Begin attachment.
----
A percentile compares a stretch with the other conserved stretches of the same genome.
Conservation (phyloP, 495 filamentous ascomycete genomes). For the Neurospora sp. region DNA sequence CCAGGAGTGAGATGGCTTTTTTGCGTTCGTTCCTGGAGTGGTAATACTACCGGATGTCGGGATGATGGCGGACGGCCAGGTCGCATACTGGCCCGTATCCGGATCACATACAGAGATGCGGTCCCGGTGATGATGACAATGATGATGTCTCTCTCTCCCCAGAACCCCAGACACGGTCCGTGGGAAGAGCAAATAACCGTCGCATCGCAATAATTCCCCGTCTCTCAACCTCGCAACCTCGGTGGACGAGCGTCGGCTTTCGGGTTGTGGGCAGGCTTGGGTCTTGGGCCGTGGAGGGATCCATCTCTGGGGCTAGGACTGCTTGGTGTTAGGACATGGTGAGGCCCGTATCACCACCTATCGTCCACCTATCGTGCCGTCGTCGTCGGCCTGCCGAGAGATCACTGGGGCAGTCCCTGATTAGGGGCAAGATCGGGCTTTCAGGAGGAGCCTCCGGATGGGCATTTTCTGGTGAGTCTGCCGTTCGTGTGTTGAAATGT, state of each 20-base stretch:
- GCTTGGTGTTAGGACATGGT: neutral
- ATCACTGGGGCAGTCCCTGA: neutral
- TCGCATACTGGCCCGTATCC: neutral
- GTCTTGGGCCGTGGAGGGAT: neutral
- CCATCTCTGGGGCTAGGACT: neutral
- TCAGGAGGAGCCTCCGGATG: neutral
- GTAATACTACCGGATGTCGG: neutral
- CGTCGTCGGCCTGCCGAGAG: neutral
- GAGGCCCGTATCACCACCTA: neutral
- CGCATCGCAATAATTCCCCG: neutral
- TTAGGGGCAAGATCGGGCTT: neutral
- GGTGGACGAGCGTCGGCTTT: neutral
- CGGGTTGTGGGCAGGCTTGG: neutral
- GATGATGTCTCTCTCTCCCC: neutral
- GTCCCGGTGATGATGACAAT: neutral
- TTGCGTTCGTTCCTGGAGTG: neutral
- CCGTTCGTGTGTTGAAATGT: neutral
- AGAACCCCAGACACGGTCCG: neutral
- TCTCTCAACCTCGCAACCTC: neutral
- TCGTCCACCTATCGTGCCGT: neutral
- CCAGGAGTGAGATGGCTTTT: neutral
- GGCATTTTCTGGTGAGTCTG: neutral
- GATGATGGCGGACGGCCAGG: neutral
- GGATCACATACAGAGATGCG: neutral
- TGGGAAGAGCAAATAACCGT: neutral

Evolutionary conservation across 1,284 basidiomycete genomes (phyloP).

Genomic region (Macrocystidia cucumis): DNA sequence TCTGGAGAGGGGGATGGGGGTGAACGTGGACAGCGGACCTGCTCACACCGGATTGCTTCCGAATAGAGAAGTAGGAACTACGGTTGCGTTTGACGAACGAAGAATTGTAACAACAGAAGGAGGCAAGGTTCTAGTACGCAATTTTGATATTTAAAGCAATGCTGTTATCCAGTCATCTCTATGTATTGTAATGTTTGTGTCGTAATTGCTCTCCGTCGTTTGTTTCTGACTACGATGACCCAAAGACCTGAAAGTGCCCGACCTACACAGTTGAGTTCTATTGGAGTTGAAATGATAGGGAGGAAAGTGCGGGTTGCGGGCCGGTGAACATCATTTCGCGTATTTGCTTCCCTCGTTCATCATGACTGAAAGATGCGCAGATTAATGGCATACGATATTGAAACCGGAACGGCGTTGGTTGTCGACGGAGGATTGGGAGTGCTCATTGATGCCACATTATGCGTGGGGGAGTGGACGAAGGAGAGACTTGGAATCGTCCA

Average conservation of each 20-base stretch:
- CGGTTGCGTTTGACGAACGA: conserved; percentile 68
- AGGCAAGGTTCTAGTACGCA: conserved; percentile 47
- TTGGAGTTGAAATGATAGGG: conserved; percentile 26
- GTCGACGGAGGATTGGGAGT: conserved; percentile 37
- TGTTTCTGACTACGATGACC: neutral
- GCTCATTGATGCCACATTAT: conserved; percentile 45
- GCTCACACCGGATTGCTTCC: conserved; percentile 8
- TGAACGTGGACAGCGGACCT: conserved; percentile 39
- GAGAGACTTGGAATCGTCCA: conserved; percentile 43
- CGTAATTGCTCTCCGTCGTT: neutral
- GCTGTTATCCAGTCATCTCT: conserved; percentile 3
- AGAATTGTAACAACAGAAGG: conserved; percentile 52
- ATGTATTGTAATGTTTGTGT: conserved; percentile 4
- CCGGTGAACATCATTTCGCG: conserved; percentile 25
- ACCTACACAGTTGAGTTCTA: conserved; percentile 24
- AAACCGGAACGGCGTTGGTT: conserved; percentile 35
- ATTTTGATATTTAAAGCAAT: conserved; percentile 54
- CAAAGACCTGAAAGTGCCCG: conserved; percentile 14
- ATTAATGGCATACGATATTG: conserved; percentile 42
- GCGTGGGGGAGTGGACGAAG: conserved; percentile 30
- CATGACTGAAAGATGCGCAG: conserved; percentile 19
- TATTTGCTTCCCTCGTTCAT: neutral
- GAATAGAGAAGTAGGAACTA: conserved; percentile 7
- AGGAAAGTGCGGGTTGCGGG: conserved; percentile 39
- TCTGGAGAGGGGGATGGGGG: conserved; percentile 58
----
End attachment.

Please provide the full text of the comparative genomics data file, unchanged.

A percentile compares a stretch with the other conserved stretches of the same genome.
Conservation (phyloP, 495 filamentous ascomycete genomes). For the Neurospora sp. region DNA sequence CCAGGAGTGAGATGGCTTTTTTGCGTTCGTTCCTGGAGTGGTAATACTACCGGATGTCGGGATGATGGCGGACGGCCAGGTCGCATACTGGCCCGTATCCGGATCACATACAGAGATGCGGTCCCGGTGATGATGACAATGATGATGTCTCTCTCTCCCCAGAACCCCAGACACGGTCCGTGGGAAGAGCAAATAACCGTCGCATCGCAATAATTCCCCGTCTCTCAACCTCGCAACCTCGGTGGACGAGCGTCGGCTTTCGGGTTGTGGGCAGGCTTGGGTCTTGGGCCGTGGAGGGATCCATCTCTGGGGCTAGGACTGCTTGGTGTTAGGACATGGTGAGGCCCGTATCACCACCTATCGTCCACCTATCGTGCCGTCGTCGTCGGCCTGCCGAGAGATCACTGGGGCAGTCCCTGATTAGGGGCAAGATCGGGCTTTCAGGAGGAGCCTCCGGATGGGCATTTTCTGGTGAGTCTGCCGTTCGTGTGTTGAAATGT, state of each 20-base stretch:
- GCTTGGTGTTAGGACATGGT: neutral
- ATCACTGGGGCAGTCCCTGA: neutral
- TCGCATACTGGCCCGTATCC: neutral
- GTCTTGGGCCGTGGAGGGAT: neutral
- CCATCTCTGGGGCTAGGACT: neutral
- TCAGGAGGAGCCTCCGGATG: neutral
- GTAATACTACCGGATGTCGG: neutral
- CGTCGTCGGCCTGCCGAGAG: neutral
- GAGGCCCGTATCACCACCTA: neutral
- CGCATCGCAATAATTCCCCG: neutral
- TTAGGGGCAAGATCGGGCTT: neutral
- GGTGGACGAGCGTCGGCTTT: neutral
- CGGGTTGTGGGCAGGCTTGG: neutral
- GATGATGTCTCTCTCTCCCC: neutral
- GTCCCGGTGATGATGACAAT: neutral
- TTGCGTTCGTTCCTGGAGTG: neutral
- CCGTTCGTGTGTTGAAATGT: neutral
- AGAACCCCAGACACGGTCCG: neutral
- TCTCTCAACCTCGCAACCTC: neutral
- TCGTCCACCTATCGTGCCGT: neutral
- CCAGGAGTGAGATGGCTTTT: neutral
- GGCATTTTCTGGTGAGTCTG: neutral
- GATGATGGCGGACGGCCAGG: neutral
- GGATCACATACAGAGATGCG: neutral
- TGGGAAGAGCAAATAACCGT: neutral

Evolutionary conservation across 1,284 basidiomycete genomes (phyloP).

Genomic region (Macrocystidia cucumis): DNA sequence TCTGGAGAGGGGGATGGGGGTGAACGTGGACAGCGGACCTGCTCACACCGGATTGCTTCCGAATAGAGAAGTAGGAACTACGGTTGCGTTTGACGAACGAAGAATTGTAACAACAGAAGGAGGCAAGGTTCTAGTACGCAATTTTGATATTTAAAGCAATGCTGTTATCCAGTCATCTCTATGTATTGTAATGTTTGTGTCGTAATTGCTCTCCGTCGTTTGTTTCTGACTACGATGACCCAAAGACCTGAAAGTGCCCGACCTACACAGTTGAGTTCTATTGGAGTTGAAATGATAGGGAGGAAAGTGCGGGTTGCGGGCCGGTGAACATCATTTCGCGTATTTGCTTCCCTCGTTCATCATGACTGAAAGATGCGCAGATTAATGGCATACGATATTGAAACCGGAACGGCGTTGGTTGTCGACGGAGGATTGGGAGTGCTCATTGATGCCACATTATGCGTGGGGGAGTGGACGAAGGAGAGACTTGGAATCGTCCA

Average conservation of each 20-base stretch:
- CGGTTGCGTTTGACGAACGA: conserved; percentile 68
- AGGCAAGGTTCTAGTACGCA: conserved; percentile 47
- TTGGAGTTGAAATGATAGGG: conserved; percentile 26
- GTCGACGGAGGATTGGGAGT: conserved; percentile 37
- TGTTTCTGACTACGATGACC: neutral
- GCTCATTGATGCCACATTAT: conserved; percentile 45
- GCTCACACCGGATTGCTTCC: conserved; percentile 8
- TGAACGTGGACAGCGGACCT: conserved; percentile 39
- GAGAGACTTGGAATCGTCCA: conserved; percentile 43
- CGTAATTGCTCTCCGTCGTT: neutral
- GCTGTTATCCAGTCATCTCT: conserved; percentile 3
- AGAATTGTAACAACAGAAGG: conserved; percentile 52
- ATGTATTGTAATGTTTGTGT: conserved; percentile 4
- CCGGTGAACATCATTTCGCG: conserved; percentile 25
- ACCTACACAGTTGAGTTCTA: conserved; percentile 24
- AAACCGGAACGGCGTTGGTT: conserved; percentile 35
- ATTTTGATATTTAAAGCAAT: conserved; percentile 54
- CAAAGACCTGAAAGTGCCCG: conserved; percentile 14
- ATTAATGGCATACGATATTG: conserved; percentile 42
- GCGTGGGGGAGTGGACGAAG: conserved; percentile 30
- CATGACTGAAAGATGCGCAG: conserved; percentile 19
- TATTTGCTTCCCTCGTTCAT: neutral
- GAATAGAGAAGTAGGAACTA: conserved; percentile 7
- AGGAAAGTGCGGGTTGCGGG: conserved; percentile 39
- TCTGGAGAGGGGGATGGGGG: conserved; percentile 58